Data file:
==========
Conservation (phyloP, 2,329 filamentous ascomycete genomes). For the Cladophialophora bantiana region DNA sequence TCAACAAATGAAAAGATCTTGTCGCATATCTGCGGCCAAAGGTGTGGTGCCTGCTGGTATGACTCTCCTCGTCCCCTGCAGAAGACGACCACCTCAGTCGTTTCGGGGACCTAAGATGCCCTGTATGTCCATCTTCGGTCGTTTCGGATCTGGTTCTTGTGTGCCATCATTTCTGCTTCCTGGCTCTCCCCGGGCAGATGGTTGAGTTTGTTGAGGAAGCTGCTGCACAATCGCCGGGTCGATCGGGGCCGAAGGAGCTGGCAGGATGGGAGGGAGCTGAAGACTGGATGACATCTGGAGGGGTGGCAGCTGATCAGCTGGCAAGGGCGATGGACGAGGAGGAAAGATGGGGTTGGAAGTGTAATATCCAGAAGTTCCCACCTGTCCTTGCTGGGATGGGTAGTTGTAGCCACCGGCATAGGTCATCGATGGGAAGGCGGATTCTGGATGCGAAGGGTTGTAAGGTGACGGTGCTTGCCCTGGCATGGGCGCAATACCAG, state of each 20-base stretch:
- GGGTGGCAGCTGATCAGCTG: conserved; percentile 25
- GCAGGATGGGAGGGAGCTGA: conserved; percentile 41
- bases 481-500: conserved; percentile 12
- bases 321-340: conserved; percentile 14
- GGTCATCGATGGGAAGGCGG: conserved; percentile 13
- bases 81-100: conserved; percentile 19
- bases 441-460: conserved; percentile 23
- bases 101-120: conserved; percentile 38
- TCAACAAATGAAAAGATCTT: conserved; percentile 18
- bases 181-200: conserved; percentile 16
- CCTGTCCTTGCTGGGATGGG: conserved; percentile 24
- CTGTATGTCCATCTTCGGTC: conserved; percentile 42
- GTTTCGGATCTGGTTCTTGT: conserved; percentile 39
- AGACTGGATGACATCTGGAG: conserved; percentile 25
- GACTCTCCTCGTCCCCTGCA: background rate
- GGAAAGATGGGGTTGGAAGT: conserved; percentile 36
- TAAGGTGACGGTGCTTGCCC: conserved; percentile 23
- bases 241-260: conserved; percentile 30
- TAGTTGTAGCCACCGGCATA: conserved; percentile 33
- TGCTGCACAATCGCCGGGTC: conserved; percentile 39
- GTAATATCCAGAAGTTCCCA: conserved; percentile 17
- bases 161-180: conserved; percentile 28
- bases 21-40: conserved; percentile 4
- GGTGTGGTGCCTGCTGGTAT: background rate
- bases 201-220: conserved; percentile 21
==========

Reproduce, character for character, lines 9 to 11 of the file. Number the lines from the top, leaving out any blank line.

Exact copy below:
- bases 101-120: conserved; percentile 38
- TCAACAAATGAAAAGATCTT: conserved; percentile 18
- bases 181-200: conserved; percentile 16